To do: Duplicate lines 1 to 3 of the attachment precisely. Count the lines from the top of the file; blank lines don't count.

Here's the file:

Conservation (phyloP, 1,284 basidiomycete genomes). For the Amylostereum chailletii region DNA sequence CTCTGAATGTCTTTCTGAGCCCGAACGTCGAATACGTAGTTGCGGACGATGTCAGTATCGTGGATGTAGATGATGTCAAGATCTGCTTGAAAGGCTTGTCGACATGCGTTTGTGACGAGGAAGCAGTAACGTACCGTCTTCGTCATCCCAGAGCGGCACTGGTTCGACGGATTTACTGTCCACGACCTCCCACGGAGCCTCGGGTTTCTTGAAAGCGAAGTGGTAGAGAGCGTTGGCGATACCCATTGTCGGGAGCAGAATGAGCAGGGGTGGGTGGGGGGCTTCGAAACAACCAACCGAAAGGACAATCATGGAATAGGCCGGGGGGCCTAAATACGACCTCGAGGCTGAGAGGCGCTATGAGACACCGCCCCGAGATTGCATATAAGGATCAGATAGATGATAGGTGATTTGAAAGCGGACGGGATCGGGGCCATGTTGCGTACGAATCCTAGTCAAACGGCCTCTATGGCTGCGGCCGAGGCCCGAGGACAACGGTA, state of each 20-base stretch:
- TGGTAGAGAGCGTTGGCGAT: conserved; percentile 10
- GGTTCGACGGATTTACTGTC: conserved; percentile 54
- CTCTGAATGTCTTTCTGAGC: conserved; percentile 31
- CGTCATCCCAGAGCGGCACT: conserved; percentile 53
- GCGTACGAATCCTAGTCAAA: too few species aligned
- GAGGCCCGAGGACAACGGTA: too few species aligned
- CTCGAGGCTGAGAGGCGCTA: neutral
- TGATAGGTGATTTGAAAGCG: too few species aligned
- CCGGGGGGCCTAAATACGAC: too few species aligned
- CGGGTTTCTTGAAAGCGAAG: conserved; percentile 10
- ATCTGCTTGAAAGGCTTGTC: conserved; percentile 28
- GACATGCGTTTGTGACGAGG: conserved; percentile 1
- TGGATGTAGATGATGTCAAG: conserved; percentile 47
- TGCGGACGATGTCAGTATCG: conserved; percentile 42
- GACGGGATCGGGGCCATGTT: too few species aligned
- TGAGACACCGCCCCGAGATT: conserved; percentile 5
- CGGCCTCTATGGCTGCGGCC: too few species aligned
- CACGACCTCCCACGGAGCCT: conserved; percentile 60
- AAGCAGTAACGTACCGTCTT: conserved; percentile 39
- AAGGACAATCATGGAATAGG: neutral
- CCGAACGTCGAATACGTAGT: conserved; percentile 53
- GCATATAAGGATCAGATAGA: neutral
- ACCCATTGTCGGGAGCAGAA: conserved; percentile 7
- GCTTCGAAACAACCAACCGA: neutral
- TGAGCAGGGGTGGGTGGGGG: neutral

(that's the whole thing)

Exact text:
Conservation (phyloP, 1,284 basidiomycete genomes). For the Amylostereum chailletii region DNA sequence CTCTGAATGTCTTTCTGAGCCCGAACGTCGAATACGTAGTTGCGGACGATGTCAGTATCGTGGATGTAGATGATGTCAAGATCTGCTTGAAAGGCTTGTCGACATGCGTTTGTGACGAGGAAGCAGTAACGTACCGTCTTCGTCATCCCAGAGCGGCACTGGTTCGACGGATTTACTGTCCACGACCTCCCACGGAGCCTCGGGTTTCTTGAAAGCGAAGTGGTAGAGAGCGTTGGCGATACCCATTGTCGGGAGCAGAATGAGCAGGGGTGGGTGGGGGGCTTCGAAACAACCAACCGAAAGGACAATCATGGAATAGGCCGGGGGGCCTAAATACGACCTCGAGGCTGAGAGGCGCTATGAGACACCGCCCCGAGATTGCATATAAGGATCAGATAGATGATAGGTGATTTGAAAGCGGACGGGATCGGGGCCATGTTGCGTACGAATCCTAGTCAAACGGCCTCTATGGCTGCGGCCGAGGCCCGAGGACAACGGTA, state of each 20-base stretch:
- TGGTAGAGAGCGTTGGCGAT: conserved; percentile 10
- GGTTCGACGGATTTACTGTC: conserved; percentile 54